Combining Expertise to Battle Zika


From its inception, SRI International was structured to encourage collaboration between scientists across disciplines. This approach has generated many groundbreaking discoveries and technologies over the years.

Recently, SRI created and launched an internal competition for innovative, forward-thinking projects that leverage this successful, collaborative model while also furthering SRI’s mission to create world-changing solutions making people safer, healthier, and more productive.

All SRI researchers within 5 years of receiving their degree were invited to submit project proposals. As a post-doctoral fellow conducting research in SRI Biosciences’ medicinal and synthetic chemistry team, I saw this invitation as a tremendous opportunity to apply my own and SRI’s vast antiviral drug-discovery expertise to address the emerging Zika virus crisis. The Zika virus is expected to spread to up to 4 million people by the end of 2016 and has been linked to severe birth defects among babies born to women who were infected while pregnant.

The organization received a wide variety of great submissions addressing important topics, including autism, robotics, and environmental protection. Fortunately, the SRI leaders who evaluated the  proposals saw the potential impact and promise of our proposal and awarded my team the funds to move forward.

There are three basic strategies available to fight Zika: eliminate mosquitoes, develop vaccines, or design effective antiviral drugs. All three of these approaches will be important in fighting the spread of Zika and its devastating consequences; however, SRI has numerous key assets that give the organization a head start on the third approach.

SRI’s Biosciences division has a long history of expertise in antiviral drug discovery, biochemical assay development, vector-borne disease research (i.e., diseases transmitted via bugs such as the mosquito), and medicinal chemistry. In fact, our lab, led by Thomas R. Webb, Ph.D., has already developed hundreds of compounds targeting the influenza RNA-dependent RNA polymerase (RdRp). This enzyme has been proven to be essential to viral replication and, in influenza, we know that it mutates more slowly than other common drug targets. This means that it develops resistance to drugs more slowly than traditional antivirals. Because there are significant similarities between many viral RdRps, these compounds have the potential to have broad-spectrum antiviral activity and are a logical starting point if we want to target the Zika virus RdRp.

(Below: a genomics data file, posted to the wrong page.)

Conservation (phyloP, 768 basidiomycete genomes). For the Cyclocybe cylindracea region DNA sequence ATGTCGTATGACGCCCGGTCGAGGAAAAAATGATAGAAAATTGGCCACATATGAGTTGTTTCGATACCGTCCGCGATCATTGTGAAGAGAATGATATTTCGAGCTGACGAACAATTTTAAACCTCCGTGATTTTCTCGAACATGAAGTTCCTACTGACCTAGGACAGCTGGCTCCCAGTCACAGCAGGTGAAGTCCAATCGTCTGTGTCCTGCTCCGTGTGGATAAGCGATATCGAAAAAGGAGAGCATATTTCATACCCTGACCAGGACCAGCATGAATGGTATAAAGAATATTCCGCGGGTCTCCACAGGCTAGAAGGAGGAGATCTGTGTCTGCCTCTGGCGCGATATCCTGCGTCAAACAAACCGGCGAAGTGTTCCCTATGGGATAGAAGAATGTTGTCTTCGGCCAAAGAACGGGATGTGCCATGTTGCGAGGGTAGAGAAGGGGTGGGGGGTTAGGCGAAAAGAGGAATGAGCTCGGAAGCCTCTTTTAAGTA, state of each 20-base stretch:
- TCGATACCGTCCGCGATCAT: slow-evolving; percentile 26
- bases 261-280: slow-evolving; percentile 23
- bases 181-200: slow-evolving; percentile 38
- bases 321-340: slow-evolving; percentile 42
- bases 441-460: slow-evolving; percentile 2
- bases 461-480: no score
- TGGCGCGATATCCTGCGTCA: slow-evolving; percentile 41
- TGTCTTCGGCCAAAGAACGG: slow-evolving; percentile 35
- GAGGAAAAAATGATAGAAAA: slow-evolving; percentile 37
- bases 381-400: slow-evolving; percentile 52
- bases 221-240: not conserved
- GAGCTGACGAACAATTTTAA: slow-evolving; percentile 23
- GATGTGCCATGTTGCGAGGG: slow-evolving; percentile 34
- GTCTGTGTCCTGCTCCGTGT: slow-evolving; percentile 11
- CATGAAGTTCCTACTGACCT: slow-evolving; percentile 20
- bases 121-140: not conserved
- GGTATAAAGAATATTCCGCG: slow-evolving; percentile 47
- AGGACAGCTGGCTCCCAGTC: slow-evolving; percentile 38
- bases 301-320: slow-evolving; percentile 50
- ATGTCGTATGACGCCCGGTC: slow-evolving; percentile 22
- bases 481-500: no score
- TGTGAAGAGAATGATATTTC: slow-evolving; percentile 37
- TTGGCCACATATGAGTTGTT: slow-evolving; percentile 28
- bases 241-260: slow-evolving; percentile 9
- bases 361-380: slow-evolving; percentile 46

Our plan is to create a one-of-a-kind chemical library, which we have named the SRI Antiviral Influenza Legacy (SAIL) library, leveraging thousands of drug-like molecules already made by SRI medicinal chemists and specifically designed to target the RdRp enzyme. Simultaneously, SRI Biosciences’ infectious disease team, led by Tom Voss, Ph.D., will develop a first-of-its-kind Zika virus biochemical assay that can specifically evaluate compounds in the SAIL library for RdRp inhibition. Once these two pieces are in place, we will use automated robotic screening to rapidly screen the SAIL library with the Zika assay, looking for molecules that inhibit Zika replication. The structure and culture of SRI make it easy for us to integrate resources and expertise in this way to solve specific problems such as Zika.

We believe that the model we have proposed – combining the SAIL compound library, custom assay and rapid screening – can be replicated for any virus. Our hope is that the Zika project will not only help us identify compounds to treat this devastating illness, but ultimately will create a platform for rapid response to any emerging virus or drug-resistant viral strain.

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